There are plenty of photographs in this book though, and they are phenomenal teaching tools. There is a sewn sample and associated photograph for EVERY SINGLE TECHNIQUE that Colette describes in the book. If it is in the instructions, there is a photo. Period. No omissions, no confusion. I can only imagine how long it took her to wash, iron, cut, and sew all the samples. It is truly mind-blowing. In the foreword, editor Robbie Fanning describes her dedication in sample-sewing:
“Periodically, I would be in the same town as Colette and she would show me the samples. Always, I would be staggered at the workmanship and the possibilities. Who but Colette could have made darts into works of art? I began to drag other people into the meetings, merely for the pleasure of watching their faces as she pulled out some samples. At one point someone at Chilton [Book Company] asked her to ship her samples to Philadelphia for a meeting. Colette politely asked, ‘All 23 boxes?'”
Wow. I seriously want to give this woman a hug.
Anyway, enough of my gushing. Let’s check out this amazing book!
The book is organized into chapters for each technique, and each chapter contains detailed instructions followed by photographs of the samples. Above you can see the introductory instructions for creating flounces (which you might use for a peplum, for example). The line drawings in the instructions are exceptionally clear and helpful, and I found them to be remarkably true-to-life. As in, I wonder if Colette actually sewed a fabric sample and then precisely drew how the fabric behaved. And yes, she drew all the line drawings herself! Amazing.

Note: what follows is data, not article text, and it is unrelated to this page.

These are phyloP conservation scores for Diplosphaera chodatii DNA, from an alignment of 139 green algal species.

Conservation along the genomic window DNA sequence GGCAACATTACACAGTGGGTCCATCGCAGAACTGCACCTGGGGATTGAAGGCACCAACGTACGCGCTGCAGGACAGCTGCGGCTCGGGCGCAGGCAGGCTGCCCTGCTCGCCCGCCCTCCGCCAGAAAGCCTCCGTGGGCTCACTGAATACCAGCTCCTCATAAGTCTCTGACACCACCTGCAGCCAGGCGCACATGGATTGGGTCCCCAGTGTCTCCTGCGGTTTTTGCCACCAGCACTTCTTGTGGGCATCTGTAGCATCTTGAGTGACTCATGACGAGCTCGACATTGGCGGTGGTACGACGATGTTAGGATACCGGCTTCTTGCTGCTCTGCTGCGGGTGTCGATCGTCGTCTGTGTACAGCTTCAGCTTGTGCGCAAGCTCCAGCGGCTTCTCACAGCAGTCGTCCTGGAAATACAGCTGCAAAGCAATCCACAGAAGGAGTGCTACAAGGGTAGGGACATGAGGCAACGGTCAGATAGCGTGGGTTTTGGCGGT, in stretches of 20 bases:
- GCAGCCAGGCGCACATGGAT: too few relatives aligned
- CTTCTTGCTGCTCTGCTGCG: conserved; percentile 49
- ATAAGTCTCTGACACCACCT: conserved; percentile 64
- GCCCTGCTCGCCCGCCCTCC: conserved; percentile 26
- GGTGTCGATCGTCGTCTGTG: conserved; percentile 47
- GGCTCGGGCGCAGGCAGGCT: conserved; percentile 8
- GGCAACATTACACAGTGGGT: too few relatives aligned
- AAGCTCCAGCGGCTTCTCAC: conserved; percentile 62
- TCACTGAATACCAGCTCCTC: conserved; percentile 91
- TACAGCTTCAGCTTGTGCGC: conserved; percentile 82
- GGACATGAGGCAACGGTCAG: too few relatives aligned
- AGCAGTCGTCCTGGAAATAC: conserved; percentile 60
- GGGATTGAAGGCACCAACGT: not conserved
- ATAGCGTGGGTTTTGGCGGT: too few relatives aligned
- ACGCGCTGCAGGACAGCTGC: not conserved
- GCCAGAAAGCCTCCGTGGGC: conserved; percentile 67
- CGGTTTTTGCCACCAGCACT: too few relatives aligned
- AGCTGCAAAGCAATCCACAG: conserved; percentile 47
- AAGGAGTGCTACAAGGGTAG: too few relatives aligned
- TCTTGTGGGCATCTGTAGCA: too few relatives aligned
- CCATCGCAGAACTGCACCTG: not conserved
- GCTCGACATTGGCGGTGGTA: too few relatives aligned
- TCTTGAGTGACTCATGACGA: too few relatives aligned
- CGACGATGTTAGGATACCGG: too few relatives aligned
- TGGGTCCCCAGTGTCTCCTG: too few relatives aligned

Here’s an example of the photograph sections, in this case for gathered double-edged ruffles. Who knew you could do such amazing things with a simple ruffle?!?!? What’s great is that if you’re just casually flipping through the book and see a photo you like, you can flip back a few pages and find the detailed instructions on how to create it. Colette uses consistent terminology throughout the book, so it’s easy to match a photo with its instructions. Or, you could read this book like a novel like I did, drooling with every page turn. You know, just saying. 🙂